JCPS Superintendent Marty Pollio 03-17-20 COVID-19.jpg

LOUISVILLE, Ky. (WDRB) – Jefferson County Public Schools is preparing to distribute 25,000 Chromebooks next week to families that need such devices as the district transitions to non-traditional instruction with schools across Kentucky closed until at least April 20 in hopes of limiting the spread of the novel coronavirus COVID-19.

JCPS Superintendent Marty Pollio highlighted the district’s plans to deliver remote education to nearly 96,000 K-12 students Friday, which includes sending out thousands of Chromebooks across the Louisville area to families of students who receive free or reduced-price meals, get special education, are homeless or are learning English.

The devices are limited to one per family, and if any are left over, the district plans to offer them to other families in the district through a lottery system.

Families will receive emails and phone calls starting Friday to begin the process of requesting the devices, which will then be mailed directly to homes. They’ll have until 5 p.m. Tuesday to request Chromebooks.

“It is our mission to make sure students who may be in need have access to the device first,” said Kermit Belcher, the district’s chief information officer.

Those devices will come in handy – if families have internet access at home. JCPS unveiled Friday online resources for teachers, students and families as the district begins non-traditional instruction on April 7, with teachers tasked with developing content on April 6.

Students and teachers will be able to access lessons through the district’s non-traditional instruction portal, which will also provide a gateway for teachers to connect with their classes virtually and post assignments in Google Classroom. Parents will also have access to online training materials so they can help their children with schoolwork, Pollio said.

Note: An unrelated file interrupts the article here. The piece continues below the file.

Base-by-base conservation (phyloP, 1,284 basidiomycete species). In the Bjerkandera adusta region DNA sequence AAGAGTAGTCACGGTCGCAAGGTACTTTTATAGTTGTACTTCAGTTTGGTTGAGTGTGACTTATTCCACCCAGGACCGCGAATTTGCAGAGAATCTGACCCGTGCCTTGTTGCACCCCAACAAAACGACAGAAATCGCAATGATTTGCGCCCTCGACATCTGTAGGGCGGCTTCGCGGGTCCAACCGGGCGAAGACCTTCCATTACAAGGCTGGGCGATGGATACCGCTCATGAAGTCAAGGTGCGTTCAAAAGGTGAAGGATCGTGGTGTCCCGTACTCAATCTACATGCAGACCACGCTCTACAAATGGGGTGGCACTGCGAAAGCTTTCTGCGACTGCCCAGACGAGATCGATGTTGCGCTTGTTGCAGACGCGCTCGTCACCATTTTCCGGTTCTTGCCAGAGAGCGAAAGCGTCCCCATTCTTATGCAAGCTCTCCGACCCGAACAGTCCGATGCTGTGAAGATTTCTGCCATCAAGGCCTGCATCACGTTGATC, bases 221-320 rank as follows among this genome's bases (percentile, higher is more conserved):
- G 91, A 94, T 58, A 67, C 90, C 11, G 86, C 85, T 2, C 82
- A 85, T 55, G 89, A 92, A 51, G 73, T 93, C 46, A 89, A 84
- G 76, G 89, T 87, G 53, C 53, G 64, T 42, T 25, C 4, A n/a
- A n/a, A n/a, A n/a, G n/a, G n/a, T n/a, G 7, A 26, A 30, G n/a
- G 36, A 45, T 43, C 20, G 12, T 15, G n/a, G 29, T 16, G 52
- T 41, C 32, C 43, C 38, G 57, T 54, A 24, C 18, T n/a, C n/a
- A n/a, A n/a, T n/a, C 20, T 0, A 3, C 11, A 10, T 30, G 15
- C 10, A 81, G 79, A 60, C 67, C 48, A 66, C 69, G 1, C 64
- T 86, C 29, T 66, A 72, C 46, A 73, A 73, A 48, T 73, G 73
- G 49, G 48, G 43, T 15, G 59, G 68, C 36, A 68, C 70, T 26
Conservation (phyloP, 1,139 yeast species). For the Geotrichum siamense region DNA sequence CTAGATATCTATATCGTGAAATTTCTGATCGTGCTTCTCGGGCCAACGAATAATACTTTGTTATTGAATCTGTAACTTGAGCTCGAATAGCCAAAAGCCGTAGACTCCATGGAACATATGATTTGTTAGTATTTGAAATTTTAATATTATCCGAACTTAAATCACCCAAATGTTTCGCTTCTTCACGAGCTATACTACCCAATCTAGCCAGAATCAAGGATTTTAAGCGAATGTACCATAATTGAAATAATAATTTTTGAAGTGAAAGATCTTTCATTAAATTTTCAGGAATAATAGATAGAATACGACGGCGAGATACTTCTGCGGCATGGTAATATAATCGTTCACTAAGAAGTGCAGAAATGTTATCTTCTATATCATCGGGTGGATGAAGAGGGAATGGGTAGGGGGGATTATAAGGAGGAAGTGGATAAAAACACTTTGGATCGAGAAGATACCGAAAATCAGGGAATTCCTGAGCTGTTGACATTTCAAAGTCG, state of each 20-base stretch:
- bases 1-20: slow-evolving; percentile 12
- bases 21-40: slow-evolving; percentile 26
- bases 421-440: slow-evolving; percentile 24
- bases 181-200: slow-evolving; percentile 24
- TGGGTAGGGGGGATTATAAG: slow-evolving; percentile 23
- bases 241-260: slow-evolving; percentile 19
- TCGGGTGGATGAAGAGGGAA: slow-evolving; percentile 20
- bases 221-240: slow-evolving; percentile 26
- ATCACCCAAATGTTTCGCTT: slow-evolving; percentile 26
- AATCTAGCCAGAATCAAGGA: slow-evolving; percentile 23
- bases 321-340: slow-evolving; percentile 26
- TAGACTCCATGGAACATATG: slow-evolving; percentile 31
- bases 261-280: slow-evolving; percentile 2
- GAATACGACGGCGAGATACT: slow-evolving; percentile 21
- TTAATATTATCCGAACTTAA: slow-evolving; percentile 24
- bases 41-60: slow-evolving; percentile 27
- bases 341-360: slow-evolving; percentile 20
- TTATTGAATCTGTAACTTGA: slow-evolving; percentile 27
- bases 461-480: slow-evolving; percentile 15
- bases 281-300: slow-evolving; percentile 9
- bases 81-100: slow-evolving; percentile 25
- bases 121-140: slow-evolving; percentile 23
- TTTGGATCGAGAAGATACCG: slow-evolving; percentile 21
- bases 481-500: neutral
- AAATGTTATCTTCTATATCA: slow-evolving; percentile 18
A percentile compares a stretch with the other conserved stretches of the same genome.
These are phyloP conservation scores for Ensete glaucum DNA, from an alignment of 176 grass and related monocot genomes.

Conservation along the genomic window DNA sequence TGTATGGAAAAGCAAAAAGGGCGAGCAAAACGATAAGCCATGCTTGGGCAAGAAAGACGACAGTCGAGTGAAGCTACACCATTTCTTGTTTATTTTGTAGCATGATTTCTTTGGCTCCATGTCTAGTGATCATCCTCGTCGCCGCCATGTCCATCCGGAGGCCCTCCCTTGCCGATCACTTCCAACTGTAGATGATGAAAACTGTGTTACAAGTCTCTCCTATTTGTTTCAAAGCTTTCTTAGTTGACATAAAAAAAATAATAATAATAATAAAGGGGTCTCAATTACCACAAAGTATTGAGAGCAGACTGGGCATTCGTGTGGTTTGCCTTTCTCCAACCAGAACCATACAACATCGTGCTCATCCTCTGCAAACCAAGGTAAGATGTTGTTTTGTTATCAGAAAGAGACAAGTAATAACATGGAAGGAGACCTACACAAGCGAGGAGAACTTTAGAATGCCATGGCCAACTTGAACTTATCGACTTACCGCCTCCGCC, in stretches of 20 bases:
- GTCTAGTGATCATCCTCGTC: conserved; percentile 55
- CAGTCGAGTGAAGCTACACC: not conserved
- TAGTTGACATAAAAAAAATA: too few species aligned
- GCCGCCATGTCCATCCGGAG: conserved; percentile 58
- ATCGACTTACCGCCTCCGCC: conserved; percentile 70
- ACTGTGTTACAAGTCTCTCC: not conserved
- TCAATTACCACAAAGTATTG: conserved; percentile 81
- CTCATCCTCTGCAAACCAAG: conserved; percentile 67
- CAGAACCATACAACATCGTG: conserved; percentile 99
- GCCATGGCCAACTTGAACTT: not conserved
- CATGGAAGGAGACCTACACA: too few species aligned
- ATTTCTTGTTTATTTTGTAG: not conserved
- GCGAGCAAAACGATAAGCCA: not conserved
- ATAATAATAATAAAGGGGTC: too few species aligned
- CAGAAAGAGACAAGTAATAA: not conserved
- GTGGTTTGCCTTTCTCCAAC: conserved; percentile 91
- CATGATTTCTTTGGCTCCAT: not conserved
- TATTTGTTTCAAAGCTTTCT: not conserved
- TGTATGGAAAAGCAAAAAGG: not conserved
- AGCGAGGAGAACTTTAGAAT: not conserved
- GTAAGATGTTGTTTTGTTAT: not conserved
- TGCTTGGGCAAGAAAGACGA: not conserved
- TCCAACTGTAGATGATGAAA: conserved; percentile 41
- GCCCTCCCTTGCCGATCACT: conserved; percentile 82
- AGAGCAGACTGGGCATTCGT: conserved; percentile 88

District officials have been in talks with internet and data providers about the possibility of connecting families who lack access to digital resources, and Pollio said JCPS is working with the city and other organizations to provide up to 6,000 hotspots to families with special needs students.

The $2 trillion federal stimulus bill passed by Congress in response to the COVID-19 pandemic may also provide funding opportunities to offer more hotspots to families that lack connectivity, Pollio said.

Exactly how many JCPS households aren’t connected to the internet is difficult to determine, he said. Last year, a district survey found that about 90% of students had internet at home or through mobile data plans, he said.

But while some students get access to the internet remotely, data may be limited and phones are poor substitutes for devices like Chromebooks or tablets connected to high-speed internet as students are tasked with completing assignments in the coming weeks, Pollio said.

“It's difficult to say exactly how many of our families need that,” Pollio said, referring to internet access. “We talked a lot about was there a way to do a quick survey, and we found that difficult to do.”

Amber Ladd, the family resource coordinator for Mill Creek Elementary, estimated that most of the families she serves in the high-poverty school lack internet at home.

"I would say at least 65 to 70%," she told WDRB News on Thursday. "… Many of them have cell phone data as their primary source, and we all know that if a parent is gone at work or if they have to go out with that cell phone or there’s a limited data usage with their contract plan, that may not be feasible."

Some government-issued cell phones for those in poverty also lack the same functionality of smartphones, and many families depended on Louisville-area libraries, which have been closed during the COVID-19 outbreak, to surf the web, Ladd said.

“There’s been times where I’ve had to go to the library to checkout books with my kids, and the library was packed with kids,” Mill Creek parent Dyeisha Smith said. “They’re on the computers. Obviously those kids don’t have laptop computer access at home.”

Smith considers her family fortunate given their internet connectivity and the abundance of technology in her home, which wasn’t the case as recently as a year and a half ago.

She and her husband have four children, three of them JCPS students and one a freshman at Richland College in Dallas. The three oldest have their own laptops, and Smith shares hers with her youngest daughter, a second-grade student at Mill Creek.